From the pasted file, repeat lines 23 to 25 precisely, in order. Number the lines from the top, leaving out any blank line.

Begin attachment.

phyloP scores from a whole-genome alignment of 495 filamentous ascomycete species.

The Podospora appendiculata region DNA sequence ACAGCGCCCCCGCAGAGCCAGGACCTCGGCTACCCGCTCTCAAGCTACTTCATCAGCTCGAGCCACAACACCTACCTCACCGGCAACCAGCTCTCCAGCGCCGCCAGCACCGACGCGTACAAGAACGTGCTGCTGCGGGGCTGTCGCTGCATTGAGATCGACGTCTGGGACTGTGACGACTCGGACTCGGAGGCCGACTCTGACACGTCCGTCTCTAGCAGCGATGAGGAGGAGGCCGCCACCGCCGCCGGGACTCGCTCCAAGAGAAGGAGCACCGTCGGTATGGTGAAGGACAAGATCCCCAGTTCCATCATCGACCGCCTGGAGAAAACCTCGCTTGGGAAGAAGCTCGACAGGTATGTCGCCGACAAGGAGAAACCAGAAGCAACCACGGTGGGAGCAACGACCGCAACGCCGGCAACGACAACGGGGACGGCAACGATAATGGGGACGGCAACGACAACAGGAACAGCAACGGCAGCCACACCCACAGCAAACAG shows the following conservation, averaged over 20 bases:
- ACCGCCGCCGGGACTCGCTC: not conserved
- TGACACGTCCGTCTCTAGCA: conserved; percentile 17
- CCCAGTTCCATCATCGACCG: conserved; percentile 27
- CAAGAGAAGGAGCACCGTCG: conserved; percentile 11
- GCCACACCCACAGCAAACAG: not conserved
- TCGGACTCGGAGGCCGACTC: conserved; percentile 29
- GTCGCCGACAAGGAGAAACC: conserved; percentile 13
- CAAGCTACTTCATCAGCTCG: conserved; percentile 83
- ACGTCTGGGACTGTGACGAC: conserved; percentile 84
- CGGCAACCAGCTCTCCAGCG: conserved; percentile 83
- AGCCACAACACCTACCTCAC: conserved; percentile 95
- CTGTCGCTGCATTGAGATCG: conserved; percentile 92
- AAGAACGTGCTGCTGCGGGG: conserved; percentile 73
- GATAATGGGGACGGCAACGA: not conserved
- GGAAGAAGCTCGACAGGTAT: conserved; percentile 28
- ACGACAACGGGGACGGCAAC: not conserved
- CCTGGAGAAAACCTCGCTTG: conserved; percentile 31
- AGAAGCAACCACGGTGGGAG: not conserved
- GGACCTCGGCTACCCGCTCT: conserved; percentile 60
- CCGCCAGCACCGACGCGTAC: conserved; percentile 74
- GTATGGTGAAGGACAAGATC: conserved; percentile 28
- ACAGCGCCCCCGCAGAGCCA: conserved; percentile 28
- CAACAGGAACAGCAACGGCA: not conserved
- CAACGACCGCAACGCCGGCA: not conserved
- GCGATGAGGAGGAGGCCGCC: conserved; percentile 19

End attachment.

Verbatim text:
- GTATGGTGAAGGACAAGATC: conserved; percentile 28
- ACAGCGCCCCCGCAGAGCCA: conserved; percentile 28
- CAACAGGAACAGCAACGGCA: not conserved